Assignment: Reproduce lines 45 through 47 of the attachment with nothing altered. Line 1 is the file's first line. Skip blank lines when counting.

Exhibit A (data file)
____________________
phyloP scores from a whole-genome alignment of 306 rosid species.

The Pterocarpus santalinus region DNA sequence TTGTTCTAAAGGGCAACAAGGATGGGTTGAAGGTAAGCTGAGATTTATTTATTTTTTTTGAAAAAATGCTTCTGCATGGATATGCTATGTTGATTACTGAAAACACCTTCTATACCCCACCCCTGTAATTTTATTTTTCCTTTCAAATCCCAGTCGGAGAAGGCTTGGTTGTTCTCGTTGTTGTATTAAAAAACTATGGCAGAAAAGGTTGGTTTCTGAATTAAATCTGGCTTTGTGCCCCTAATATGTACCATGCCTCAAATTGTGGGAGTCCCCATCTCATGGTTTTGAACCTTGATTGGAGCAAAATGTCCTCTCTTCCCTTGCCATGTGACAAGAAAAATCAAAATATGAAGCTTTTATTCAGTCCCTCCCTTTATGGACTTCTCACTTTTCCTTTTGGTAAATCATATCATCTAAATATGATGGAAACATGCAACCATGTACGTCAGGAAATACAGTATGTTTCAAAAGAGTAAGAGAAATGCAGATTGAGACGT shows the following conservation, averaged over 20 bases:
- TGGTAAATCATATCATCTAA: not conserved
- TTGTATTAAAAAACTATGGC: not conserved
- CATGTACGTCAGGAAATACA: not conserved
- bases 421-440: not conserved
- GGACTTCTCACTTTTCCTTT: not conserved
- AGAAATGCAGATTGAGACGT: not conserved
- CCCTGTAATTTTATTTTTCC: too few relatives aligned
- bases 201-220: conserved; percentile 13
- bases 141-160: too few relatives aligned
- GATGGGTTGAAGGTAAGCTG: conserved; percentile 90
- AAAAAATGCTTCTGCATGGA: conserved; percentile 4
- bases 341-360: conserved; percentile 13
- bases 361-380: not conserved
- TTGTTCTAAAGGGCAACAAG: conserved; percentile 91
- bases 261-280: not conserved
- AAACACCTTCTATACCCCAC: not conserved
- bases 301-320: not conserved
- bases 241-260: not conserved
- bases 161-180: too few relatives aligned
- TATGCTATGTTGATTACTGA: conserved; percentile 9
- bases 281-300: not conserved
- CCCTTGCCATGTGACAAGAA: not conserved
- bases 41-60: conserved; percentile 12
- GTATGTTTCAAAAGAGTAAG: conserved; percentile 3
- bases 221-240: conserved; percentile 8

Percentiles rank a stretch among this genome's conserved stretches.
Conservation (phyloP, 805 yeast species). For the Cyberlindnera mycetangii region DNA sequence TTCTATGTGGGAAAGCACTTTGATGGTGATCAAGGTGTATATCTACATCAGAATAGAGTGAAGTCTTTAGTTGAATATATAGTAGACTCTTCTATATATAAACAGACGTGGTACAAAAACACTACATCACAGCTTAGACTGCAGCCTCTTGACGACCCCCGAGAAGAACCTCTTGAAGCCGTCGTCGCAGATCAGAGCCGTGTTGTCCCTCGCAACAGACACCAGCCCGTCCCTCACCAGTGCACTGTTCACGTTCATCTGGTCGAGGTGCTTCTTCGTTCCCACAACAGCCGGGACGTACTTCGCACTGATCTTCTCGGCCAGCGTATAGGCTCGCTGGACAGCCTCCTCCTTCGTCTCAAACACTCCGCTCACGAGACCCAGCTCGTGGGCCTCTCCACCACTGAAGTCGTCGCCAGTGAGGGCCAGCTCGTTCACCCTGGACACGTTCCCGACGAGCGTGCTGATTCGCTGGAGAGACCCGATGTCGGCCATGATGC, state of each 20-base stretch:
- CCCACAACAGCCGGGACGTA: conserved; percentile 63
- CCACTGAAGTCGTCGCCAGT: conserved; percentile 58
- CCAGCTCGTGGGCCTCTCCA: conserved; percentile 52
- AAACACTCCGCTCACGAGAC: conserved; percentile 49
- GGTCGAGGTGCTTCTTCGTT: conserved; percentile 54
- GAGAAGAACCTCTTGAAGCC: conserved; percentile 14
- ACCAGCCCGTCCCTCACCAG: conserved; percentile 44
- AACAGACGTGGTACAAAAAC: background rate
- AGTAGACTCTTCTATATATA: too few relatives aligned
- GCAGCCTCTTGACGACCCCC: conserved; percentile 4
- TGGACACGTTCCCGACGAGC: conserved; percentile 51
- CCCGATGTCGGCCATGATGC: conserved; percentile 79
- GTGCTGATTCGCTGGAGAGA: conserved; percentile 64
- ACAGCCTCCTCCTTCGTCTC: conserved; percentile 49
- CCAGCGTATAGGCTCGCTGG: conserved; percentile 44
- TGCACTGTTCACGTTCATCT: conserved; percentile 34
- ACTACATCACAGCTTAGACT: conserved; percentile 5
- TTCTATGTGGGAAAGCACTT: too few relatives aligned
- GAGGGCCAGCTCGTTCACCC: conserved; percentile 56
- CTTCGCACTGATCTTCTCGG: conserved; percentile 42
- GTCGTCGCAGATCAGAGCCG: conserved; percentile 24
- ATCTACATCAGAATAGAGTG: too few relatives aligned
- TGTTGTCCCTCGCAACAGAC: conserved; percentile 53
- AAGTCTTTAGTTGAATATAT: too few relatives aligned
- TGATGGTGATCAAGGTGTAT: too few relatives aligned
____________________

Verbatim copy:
- TGCACTGTTCACGTTCATCT: conserved; percentile 34
- ACTACATCACAGCTTAGACT: conserved; percentile 5
- TTCTATGTGGGAAAGCACTT: too few relatives aligned